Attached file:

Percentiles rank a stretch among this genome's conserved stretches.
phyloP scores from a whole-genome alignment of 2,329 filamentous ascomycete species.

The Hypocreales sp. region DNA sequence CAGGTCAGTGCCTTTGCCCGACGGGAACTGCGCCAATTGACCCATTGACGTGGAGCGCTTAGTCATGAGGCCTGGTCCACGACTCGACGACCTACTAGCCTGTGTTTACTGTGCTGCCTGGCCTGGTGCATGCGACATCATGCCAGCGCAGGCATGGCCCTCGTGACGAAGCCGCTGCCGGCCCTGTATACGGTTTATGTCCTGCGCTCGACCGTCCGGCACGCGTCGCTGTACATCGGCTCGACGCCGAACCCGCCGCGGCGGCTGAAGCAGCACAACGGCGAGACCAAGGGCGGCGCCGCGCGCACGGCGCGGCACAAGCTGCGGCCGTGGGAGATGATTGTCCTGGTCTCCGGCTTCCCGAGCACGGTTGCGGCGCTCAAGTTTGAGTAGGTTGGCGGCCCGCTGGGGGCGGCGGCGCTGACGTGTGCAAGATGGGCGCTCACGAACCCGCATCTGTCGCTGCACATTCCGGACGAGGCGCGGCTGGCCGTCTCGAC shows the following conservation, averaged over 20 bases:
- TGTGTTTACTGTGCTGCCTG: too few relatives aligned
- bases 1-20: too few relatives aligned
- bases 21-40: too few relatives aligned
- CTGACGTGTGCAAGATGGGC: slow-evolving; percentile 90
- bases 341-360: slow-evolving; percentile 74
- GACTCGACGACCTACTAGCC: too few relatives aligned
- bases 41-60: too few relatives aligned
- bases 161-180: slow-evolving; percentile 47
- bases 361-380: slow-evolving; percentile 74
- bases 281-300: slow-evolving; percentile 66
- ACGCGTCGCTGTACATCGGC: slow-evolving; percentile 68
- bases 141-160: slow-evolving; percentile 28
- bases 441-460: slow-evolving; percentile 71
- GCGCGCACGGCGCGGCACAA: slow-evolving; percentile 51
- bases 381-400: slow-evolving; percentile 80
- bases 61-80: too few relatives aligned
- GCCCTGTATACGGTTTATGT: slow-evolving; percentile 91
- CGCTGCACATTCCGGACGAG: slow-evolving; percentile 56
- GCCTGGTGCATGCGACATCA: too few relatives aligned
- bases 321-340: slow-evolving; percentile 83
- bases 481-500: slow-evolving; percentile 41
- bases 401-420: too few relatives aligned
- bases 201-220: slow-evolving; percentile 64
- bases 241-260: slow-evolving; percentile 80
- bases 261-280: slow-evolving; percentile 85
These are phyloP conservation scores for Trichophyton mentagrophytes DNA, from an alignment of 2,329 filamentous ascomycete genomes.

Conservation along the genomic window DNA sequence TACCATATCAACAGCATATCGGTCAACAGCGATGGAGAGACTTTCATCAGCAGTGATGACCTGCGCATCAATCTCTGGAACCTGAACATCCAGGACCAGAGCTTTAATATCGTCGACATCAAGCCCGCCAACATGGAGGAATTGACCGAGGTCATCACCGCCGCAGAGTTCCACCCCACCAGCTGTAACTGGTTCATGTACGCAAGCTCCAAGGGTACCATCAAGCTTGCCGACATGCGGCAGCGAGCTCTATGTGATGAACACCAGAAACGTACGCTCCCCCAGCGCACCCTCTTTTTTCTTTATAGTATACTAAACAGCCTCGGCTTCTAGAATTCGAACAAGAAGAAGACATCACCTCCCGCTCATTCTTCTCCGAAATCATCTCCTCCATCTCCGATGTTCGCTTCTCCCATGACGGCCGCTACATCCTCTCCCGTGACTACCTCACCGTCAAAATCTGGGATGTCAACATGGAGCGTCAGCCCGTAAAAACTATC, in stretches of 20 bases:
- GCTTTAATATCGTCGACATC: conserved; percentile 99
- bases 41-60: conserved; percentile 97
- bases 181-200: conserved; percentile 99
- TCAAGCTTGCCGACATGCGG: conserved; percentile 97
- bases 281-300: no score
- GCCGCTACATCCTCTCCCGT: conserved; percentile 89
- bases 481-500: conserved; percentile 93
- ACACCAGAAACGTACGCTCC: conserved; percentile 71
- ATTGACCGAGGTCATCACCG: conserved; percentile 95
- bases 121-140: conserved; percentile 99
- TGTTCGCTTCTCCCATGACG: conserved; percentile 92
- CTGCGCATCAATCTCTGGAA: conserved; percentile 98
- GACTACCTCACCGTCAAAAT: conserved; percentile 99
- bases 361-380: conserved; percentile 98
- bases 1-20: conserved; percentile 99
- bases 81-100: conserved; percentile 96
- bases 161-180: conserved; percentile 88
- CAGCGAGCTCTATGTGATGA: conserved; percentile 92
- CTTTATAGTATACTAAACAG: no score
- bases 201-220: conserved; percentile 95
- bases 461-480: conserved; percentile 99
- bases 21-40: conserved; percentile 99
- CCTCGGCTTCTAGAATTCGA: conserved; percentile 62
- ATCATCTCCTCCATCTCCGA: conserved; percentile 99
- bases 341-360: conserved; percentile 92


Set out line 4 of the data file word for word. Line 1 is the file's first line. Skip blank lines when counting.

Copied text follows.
- TGTGTTTACTGTGCTGCCTG: too few relatives aligned